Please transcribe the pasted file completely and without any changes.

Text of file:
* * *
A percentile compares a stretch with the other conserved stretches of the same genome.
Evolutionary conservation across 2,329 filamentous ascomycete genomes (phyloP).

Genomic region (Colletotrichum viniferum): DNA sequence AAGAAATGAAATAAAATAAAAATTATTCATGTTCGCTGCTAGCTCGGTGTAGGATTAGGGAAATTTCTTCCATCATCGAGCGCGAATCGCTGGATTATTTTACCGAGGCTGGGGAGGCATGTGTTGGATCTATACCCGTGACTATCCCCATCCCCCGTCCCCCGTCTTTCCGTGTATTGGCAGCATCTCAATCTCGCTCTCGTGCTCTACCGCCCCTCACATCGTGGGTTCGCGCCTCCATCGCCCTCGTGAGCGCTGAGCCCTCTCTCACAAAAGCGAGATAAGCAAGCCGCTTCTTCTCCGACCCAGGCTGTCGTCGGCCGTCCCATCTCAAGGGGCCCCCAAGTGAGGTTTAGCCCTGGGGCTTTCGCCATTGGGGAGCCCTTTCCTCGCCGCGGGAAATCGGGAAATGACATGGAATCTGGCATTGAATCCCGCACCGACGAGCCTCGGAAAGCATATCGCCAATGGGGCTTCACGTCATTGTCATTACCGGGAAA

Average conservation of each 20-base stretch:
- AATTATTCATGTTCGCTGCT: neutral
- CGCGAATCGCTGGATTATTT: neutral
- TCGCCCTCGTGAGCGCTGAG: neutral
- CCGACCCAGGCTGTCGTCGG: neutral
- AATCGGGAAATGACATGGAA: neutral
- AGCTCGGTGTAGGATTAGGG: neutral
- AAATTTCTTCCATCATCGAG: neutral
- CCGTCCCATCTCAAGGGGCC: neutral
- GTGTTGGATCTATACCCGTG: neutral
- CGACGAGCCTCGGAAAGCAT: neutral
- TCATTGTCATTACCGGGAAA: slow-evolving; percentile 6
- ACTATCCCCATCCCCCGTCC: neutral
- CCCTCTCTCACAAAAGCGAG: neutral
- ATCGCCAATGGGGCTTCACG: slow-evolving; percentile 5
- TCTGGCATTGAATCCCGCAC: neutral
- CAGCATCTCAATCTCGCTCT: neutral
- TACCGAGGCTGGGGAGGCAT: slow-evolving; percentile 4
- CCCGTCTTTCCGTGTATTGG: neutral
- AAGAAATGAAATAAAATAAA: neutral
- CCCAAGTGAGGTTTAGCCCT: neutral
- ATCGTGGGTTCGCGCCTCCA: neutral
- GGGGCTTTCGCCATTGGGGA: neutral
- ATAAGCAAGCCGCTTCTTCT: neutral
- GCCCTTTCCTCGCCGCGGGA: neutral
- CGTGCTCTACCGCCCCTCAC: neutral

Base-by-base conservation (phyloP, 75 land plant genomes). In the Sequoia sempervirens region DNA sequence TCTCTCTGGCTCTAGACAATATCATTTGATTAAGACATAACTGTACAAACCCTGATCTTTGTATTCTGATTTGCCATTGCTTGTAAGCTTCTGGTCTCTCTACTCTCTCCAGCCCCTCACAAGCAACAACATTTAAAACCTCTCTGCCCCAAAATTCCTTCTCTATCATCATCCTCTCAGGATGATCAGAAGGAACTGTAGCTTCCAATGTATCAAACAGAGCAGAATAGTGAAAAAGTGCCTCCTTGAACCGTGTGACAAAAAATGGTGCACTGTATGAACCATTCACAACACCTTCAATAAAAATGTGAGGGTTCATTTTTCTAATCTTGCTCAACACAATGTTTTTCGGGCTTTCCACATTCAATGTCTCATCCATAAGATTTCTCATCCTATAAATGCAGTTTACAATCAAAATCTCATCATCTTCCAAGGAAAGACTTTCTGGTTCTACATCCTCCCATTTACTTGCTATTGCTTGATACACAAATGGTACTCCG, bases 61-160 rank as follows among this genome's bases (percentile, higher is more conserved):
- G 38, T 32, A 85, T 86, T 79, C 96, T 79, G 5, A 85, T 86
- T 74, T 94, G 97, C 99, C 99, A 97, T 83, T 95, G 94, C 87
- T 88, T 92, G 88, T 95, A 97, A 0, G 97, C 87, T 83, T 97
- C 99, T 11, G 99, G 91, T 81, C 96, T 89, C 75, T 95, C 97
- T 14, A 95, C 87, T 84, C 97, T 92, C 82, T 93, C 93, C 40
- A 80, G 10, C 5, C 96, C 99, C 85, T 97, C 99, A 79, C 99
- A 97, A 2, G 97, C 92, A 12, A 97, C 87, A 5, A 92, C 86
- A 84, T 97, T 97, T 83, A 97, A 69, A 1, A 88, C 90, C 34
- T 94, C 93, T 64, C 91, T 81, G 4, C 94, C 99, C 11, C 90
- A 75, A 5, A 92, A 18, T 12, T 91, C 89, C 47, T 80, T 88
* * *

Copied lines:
A percentile compares a stretch with the other conserved stretches of the same genome.
Evolutionary conservation across 2,329 filamentous ascomycete genomes (phyloP).

Genomic region (Colletotrichum viniferum): DNA sequence AAGAAATGAAATAAAATAAAAATTATTCATGTTCGCTGCTAGCTCGGTGTAGGATTAGGGAAATTTCTTCCATCATCGAGCGCGAATCGCTGGATTATTTTACCGAGGCTGGGGAGGCATGTGTTGGATCTATACCCGTGACTATCCCCATCCCCCGTCCCCCGTCTTTCCGTGTATTGGCAGCATCTCAATCTCGCTCTCGTGCTCTACCGCCCCTCACATCGTGGGTTCGCGCCTCCATCGCCCTCGTGAGCGCTGAGCCCTCTCTCACAAAAGCGAGATAAGCAAGCCGCTTCTTCTCCGACCCAGGCTGTCGTCGGCCGTCCCATCTCAAGGGGCCCCCAAGTGAGGTTTAGCCCTGGGGCTTTCGCCATTGGGGAGCCCTTTCCTCGCCGCGGGAAATCGGGAAATGACATGGAATCTGGCATTGAATCCCGCACCGACGAGCCTCGGAAAGCATATCGCCAATGGGGCTTCACGTCATTGTCATTACCGGGAAA

Average conservation of each 20-base stretch:
- AATTATTCATGTTCGCTGCT: neutral
- CGCGAATCGCTGGATTATTT: neutral
- TCGCCCTCGTGAGCGCTGAG: neutral
- CCGACCCAGGCTGTCGTCGG: neutral
- AATCGGGAAATGACATGGAA: neutral
- AGCTCGGTGTAGGATTAGGG: neutral
- AAATTTCTTCCATCATCGAG: neutral
- CCGTCCCATCTCAAGGGGCC: neutral
- GTGTTGGATCTATACCCGTG: neutral
- CGACGAGCCTCGGAAAGCAT: neutral
- TCATTGTCATTACCGGGAAA: slow-evolving; percentile 6
- ACTATCCCCATCCCCCGTCC: neutral
- CCCTCTCTCACAAAAGCGAG: neutral
- ATCGCCAATGGGGCTTCACG: slow-evolving; percentile 5
- TCTGGCATTGAATCCCGCAC: neutral
- CAGCATCTCAATCTCGCTCT: neutral
- TACCGAGGCTGGGGAGGCAT: slow-evolving; percentile 4
- CCCGTCTTTCCGTGTATTGG: neutral
- AAGAAATGAAATAAAATAAA: neutral
- CCCAAGTGAGGTTTAGCCCT: neutral
- ATCGTGGGTTCGCGCCTCCA: neutral
- GGGGCTTTCGCCATTGGGGA: neutral
- ATAAGCAAGCCGCTTCTTCT: neutral
- GCCCTTTCCTCGCCGCGGGA: neutral
- CGTGCTCTACCGCCCCTCAC: neutral

Base-by-base conservation (phyloP, 75 land plant genomes). In the Sequoia sempervirens region DNA sequence TCTCTCTGGCTCTAGACAATATCATTTGATTAAGACATAACTGTACAAACCCTGATCTTTGTATTCTGATTTGCCATTGCTTGTAAGCTTCTGGTCTCTCTACTCTCTCCAGCCCCTCACAAGCAACAACATTTAAAACCTCTCTGCCCCAAAATTCCTTCTCTATCATCATCCTCTCAGGATGATCAGAAGGAACTGTAGCTTCCAATGTATCAAACAGAGCAGAATAGTGAAAAAGTGCCTCCTTGAACCGTGTGACAAAAAATGGTGCACTGTATGAACCATTCACAACACCTTCAATAAAAATGTGAGGGTTCATTTTTCTAATCTTGCTCAACACAATGTTTTTCGGGCTTTCCACATTCAATGTCTCATCCATAAGATTTCTCATCCTATAAATGCAGTTTACAATCAAAATCTCATCATCTTCCAAGGAAAGACTTTCTGGTTCTACATCCTCCCATTTACTTGCTATTGCTTGATACACAAATGGTACTCCG, bases 61-160 rank as follows among this genome's bases (percentile, higher is more conserved):
- G 38, T 32, A 85, T 86, T 79, C 96, T 79, G 5, A 85, T 86
- T 74, T 94, G 97, C 99, C 99, A 97, T 83, T 95, G 94, C 87
- T 88, T 92, G 88, T 95, A 97, A 0, G 97, C 87, T 83, T 97
- C 99, T 11, G 99, G 91, T 81, C 96, T 89, C 75, T 95, C 97
- T 14, A 95, C 87, T 84, C 97, T 92, C 82, T 93, C 93, C 40
- A 80, G 10, C 5, C 96, C 99, C 85, T 97, C 99, A 79, C 99
- A 97, A 2, G 97, C 92, A 12, A 97, C 87, A 5, A 92, C 86
- A 84, T 97, T 97, T 83, A 97, A 69, A 1, A 88, C 90, C 34
- T 94, C 93, T 64, C 91, T 81, G 4, C 94, C 99, C 11, C 90
- A 75, A 5, A 92, A 18, T 12, T 91, C 89, C 47, T 80, T 88